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2019 News

Séan Ryan Retires as Head of Bucks County Probation & Parole

January 18, 2019

Contact: Larry R. King, 215-348-6413, lrking@buckscounty.org

Séan R. Ryan, who rose from humble beginnings to a seat of influence over Pennsylvania’s probation and parole policies, will retire next week as Bucks County’s Chief Adult Probation Officer.

Ryan, 66, of Hilltown Township, has headed Bucks County’s Adult Probation and Parole Office since 2007, a role in which he oversees a staff of 82 officers, managers and support workers. The office is responsible for supervising about 10,700 offenders placed on probation or parole by the Bucks County Court of Common Pleas.

Earlier in his career, Ryan had worked for 19 years as a Bucks County adult probation officer, supervisor and deputy chief. He left for 11 years when Gov. Tom Ridge appointed him to the State Board of Probation and Parole, where he served two terms from 1995-2006.   Ryan1

“Séan’s a special guy. He’s had a long, long career in public service, in a difficult arena,” County Commissioners’ Chairman Robert G. Loughery said at Wednesday’s commissioners’ meeting, where Ryan was honored with a proclamation and a commemorative Mercer tile.  

“I just want to thank my staff and the Court of Common Pleas and the Commissioners for all their support,” Ryan said. “I wish you the best of luck in the future.”

Ryan grew up without a father in Bobtown, a tiny coal town in western Pennsylvania. His widowed mother, a secretary for the local school district, sent him to the Milton Hershey School in Dauphin County, where he excelled in academics and football, was elected student body president, and earned a scholarship to attend Juniata College.Ryan3

Ryan earned a degree in social psychology at Juniata, where he was co-captain of the football team and earned second-team All-State honors as an offensive guard. He went on to graduate school at Lehigh University, earning a master’s degree in social restoration while also teaching death row inmates at SCI Graterford and co-facilitating a sex-offenders’ therapy group.

He initially was hired by Bucks County in 1976, rising to Deputy Chief Adult Probation Officer by 1987. Among his achievements was creating, in concert with the Network of Victim Assistance, an innovative sexual offender intervention program.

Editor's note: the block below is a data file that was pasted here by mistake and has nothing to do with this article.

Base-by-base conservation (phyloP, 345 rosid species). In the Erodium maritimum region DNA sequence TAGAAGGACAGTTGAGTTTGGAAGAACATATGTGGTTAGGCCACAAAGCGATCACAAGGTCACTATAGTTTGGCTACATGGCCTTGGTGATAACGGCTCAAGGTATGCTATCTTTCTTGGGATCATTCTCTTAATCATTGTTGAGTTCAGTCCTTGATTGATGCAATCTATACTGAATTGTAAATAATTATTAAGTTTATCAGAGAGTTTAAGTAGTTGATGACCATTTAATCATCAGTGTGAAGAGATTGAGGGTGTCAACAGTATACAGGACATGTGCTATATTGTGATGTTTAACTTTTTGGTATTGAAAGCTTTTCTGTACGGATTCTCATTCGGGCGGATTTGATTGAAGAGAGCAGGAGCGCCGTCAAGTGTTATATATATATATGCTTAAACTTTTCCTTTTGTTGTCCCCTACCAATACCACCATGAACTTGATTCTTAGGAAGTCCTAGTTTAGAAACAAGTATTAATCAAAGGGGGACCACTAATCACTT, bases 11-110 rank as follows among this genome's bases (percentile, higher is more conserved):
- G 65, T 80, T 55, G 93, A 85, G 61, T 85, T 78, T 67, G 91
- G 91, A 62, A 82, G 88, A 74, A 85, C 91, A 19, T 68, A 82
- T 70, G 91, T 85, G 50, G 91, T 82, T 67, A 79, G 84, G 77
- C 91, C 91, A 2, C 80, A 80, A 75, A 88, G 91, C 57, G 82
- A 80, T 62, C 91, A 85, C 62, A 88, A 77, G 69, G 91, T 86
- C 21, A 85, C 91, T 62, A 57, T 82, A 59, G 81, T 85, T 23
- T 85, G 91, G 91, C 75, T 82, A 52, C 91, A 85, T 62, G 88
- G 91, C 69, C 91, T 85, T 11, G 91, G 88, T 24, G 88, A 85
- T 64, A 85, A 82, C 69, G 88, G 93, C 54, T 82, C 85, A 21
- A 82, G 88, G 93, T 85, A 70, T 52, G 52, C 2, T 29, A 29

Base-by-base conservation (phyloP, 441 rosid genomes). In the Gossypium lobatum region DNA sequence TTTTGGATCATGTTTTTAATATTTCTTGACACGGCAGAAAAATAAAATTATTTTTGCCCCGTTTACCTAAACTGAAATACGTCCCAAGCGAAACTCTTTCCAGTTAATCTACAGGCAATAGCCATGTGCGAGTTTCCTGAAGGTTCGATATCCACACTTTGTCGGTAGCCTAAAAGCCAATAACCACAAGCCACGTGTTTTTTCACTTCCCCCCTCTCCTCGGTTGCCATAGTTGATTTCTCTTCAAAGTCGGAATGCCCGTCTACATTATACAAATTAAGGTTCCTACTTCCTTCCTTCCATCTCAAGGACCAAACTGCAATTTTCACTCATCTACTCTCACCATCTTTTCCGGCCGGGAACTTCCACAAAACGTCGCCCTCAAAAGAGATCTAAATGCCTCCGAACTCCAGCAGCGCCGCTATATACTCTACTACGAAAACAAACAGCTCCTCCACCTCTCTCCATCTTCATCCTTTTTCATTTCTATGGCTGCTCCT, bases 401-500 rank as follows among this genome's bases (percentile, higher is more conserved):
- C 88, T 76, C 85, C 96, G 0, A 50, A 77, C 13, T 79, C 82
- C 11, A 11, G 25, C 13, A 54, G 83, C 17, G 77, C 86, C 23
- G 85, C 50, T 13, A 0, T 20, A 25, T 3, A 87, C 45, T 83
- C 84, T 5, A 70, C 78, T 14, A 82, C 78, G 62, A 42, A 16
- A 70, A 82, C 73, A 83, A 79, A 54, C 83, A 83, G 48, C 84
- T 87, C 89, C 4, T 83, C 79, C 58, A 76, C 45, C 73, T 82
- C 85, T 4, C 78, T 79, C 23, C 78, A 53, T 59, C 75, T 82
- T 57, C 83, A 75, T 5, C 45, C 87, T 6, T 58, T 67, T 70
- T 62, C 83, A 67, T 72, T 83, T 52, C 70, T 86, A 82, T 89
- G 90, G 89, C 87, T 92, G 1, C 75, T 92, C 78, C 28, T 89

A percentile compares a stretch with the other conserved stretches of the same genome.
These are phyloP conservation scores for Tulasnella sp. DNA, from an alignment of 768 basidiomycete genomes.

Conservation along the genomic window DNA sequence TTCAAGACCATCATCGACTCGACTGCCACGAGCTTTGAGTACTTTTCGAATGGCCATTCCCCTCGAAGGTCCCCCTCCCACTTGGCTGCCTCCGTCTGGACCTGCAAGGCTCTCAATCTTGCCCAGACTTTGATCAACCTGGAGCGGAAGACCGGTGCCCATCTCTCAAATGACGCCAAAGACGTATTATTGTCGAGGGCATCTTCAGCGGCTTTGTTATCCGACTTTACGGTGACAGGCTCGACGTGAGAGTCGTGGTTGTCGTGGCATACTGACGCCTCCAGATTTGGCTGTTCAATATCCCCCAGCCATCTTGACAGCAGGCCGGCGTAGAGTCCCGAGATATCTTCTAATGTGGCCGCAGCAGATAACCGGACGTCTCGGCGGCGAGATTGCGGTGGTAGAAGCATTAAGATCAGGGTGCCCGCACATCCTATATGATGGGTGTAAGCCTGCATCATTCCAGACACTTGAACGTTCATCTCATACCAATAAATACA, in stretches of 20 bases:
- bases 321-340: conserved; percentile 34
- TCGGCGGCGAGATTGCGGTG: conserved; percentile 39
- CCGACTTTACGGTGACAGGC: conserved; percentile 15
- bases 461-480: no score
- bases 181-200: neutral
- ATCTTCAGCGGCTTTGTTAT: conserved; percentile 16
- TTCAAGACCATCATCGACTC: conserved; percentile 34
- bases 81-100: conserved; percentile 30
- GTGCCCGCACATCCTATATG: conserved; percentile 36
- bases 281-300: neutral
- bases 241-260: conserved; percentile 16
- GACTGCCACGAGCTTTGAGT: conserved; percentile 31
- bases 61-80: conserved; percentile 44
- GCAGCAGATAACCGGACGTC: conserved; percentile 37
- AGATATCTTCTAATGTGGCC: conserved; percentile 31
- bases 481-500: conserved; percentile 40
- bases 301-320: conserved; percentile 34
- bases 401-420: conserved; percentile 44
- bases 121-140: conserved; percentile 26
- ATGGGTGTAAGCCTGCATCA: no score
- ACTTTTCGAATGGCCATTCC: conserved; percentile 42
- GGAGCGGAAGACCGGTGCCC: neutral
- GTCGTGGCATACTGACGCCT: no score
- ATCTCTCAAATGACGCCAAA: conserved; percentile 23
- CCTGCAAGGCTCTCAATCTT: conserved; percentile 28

Gov. Ridge nominated Ryan to the Pennsylvania Board of Probation and Parole at a time of great controversy. The board had come under fire for its handling of the release and supervision of Robert “Mudman” Simon, a convicted killer who was paroled in 1995 over the objections of his sentencing judge, moved to New Jersey in violation of his parole conditions, and fatally shot a police officer there.

Ryan was among the board members appointed by Ridge to help change and stabilize a system whose practices the governor and others had sharply criticized. At the time of the appointment, news stories emphasized that Ryan had been selected by Ridge without having requested or received any assistance from state or local politicians.  Ryan headline

“He put his name in through the proper channels and was recognized on his merits,” then-State Sen. David W. Heckler told The Philadelphia Inquirer in 1995, lauding Ryan for his “apolitical, no-nonsense, call-it-as-you-see-it approach.”

yan returned to Bucks County in 2007 to oversee the department he had left in 1995. During his time as Chief Adult Probation Officer, he led or assisted with initiatives including:

  • Drug Court
  • County Intermediate Punishment
  • The Pretrial Supervision Program
  • Using video conference technology for violation and bench warrant hearings
  • Administrative Disposition Hearings
  • Establishment of an Enhanced Collection Program using a retired judge
  • Automation of inmate parole applications
  • Establishing an armed departmental Arrest and Search Team
  • Facilitating the carrying of Narcan by his staff, which resulted in an officer saving a civilian’s life in 2018
  • Getting county-issued portable radios for all probation officers on Bucks County’s Police Communications System
  • Overseeing the conversion to a state-of-the-art Adult Probation Information Management System, and
  • Meeting with county inmates on a monthly basis to answer questions about probation and parole supervision

Ryan also has served as a consultant to the Archdiocese of Philadelphia, has taught or co-taught criminal justice classes at Temple University and Bucks County Community College for the past 30 years, has served on a number of state, regional and national corrections-related boards, and served as chairman of the Bucks County Prison Oversight Board.

His final day will be Friday, January 25. A successor has not yet been named.